32 blue printed pages. 8.3125″ x 11.25″

denizens: Carrie Abel, Melanie Zyck Alberts, George Creamer, Mary Joan Deutschbein, Rebecca Doughty, Elliott Earls, Karen Fitzgerald, Keith Fitzgerald, keven fitzgerald, Hilary French, April Guenther, Joan Henson, Ellen Hutta, Dr. Joseph Hutta, John Kramer, Bruce Lucier, Lauren McLean, John McVey, J.E. Paterak, David Shibler, Tina Simonton, Marcella Stasa, Tracy Storer, Silvia Taccani, Heidi Thomas, Michael Valenti, and Rudy VanderLans.

Issue #1 was commissioned by Emigre and originally published as an insert in Emigre 41.


Issue #2: Red-shift.
A magaziniste is drawnt up in a vortexture what transportions hir beforewhorld one-hundread yearns. Traispsed in awhirl she never-maid, this anarchronist creafts a locument to re-late ser vieu of what goems aefore, by bastering and usilizing the tecknowledgy of the errar. Foreword of a simulate prosect, se nomes it The News of the Whirled.

56 sepia toned pages. 8.5″ x 10.625″

indigeny: George Creamer, Jessica Durrant, keven fitzgerald, Kay Huang, Ellen Hutta, Catherine Ishino, John Kramer, Dana Salvo, Dawn Southworth, Marcella Stasa, and Gunnar Swanson.

Issue #2 was selected for the American Center for Design’s 22nd annual “100 Show” in 2000, and the AIGA/Minnesota Design Show of Excellence in 1999.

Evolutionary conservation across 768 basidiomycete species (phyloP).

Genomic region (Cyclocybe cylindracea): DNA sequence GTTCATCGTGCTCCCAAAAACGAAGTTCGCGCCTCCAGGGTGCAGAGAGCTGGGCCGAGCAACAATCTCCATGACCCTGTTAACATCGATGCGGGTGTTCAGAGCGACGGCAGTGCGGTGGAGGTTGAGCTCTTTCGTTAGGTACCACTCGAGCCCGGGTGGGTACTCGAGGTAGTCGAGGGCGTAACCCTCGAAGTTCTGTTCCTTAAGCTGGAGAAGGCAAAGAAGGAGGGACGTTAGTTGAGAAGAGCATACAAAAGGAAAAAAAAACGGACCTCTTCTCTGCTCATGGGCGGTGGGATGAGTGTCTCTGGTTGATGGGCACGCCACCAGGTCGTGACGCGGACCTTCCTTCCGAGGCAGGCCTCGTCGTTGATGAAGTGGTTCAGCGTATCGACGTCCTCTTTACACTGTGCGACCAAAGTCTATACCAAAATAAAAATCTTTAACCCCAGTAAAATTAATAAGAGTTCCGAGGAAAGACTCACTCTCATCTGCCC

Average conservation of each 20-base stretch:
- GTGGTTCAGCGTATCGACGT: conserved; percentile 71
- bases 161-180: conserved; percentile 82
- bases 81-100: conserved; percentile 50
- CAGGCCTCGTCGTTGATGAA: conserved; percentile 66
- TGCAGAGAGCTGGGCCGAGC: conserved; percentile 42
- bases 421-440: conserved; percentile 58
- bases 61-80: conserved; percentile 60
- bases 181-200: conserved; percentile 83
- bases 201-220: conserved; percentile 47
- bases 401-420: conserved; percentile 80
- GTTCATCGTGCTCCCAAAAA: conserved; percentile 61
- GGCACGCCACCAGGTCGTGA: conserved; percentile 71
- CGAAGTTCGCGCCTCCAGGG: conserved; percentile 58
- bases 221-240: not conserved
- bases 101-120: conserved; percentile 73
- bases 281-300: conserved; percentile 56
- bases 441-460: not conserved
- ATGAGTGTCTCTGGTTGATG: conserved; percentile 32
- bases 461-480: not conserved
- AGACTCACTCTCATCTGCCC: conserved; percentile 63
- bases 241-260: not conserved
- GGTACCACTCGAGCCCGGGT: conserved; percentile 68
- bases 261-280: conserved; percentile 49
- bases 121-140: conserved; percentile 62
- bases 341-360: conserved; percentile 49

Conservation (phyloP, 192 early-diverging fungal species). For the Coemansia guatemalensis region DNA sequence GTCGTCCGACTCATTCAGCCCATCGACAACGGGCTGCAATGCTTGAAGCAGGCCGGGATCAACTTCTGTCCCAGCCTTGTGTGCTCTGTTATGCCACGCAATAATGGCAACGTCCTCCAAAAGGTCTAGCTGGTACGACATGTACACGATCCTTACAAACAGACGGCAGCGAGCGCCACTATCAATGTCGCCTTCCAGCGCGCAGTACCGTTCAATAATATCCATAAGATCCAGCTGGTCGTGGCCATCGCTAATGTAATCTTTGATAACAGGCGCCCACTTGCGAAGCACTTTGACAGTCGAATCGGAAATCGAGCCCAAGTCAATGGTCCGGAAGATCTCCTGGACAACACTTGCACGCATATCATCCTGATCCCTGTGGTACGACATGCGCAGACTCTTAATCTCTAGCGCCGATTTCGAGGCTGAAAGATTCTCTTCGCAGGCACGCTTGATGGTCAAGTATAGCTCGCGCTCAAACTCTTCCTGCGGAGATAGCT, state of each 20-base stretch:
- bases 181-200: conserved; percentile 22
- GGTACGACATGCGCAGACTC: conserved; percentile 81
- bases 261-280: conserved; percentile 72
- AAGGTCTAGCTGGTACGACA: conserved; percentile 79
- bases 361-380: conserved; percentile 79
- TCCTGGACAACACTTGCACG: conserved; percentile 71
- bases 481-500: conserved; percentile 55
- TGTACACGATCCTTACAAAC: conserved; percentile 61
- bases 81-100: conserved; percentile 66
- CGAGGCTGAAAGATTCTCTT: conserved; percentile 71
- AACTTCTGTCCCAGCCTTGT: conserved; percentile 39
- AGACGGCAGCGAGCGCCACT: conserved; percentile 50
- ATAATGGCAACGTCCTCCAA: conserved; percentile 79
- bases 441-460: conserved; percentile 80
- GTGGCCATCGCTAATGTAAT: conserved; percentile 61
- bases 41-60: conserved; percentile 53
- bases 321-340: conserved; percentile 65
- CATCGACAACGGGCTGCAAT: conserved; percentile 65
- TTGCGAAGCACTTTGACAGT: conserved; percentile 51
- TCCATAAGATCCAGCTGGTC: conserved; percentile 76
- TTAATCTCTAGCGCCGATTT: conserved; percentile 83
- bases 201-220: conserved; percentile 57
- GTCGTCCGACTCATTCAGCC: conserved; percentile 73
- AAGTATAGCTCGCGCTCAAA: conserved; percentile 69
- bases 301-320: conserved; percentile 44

Issue #3: Green-leaves.
Quantum theory proposes that an infinite number of universes exist, amongst them myriad versions of you. Each of you has come into existence from a choice. When a yes/no decision presents itself, an alternate universe is formed where you took the other path. The other you moves off to an unknown destiny. For the majority of us, these universes are closed off, forever inaccessible. But for an unfortunate few, it is possible to accidentally, unwillingly, slip into one of these alternate realities–and become trapped there. To enter a universe so familiar, yet so strange, is profoundly disturbing to the most adaptable of people. To aid themselves in adjusting to their new realities, to form community, and bring news, a group of these self-described “slippers” create a magazine to be available across the universes. This journal celebrates indeterminacy, dislocation, and the desire to narrate an open-ended life. They call the magazine The News of the Whirled.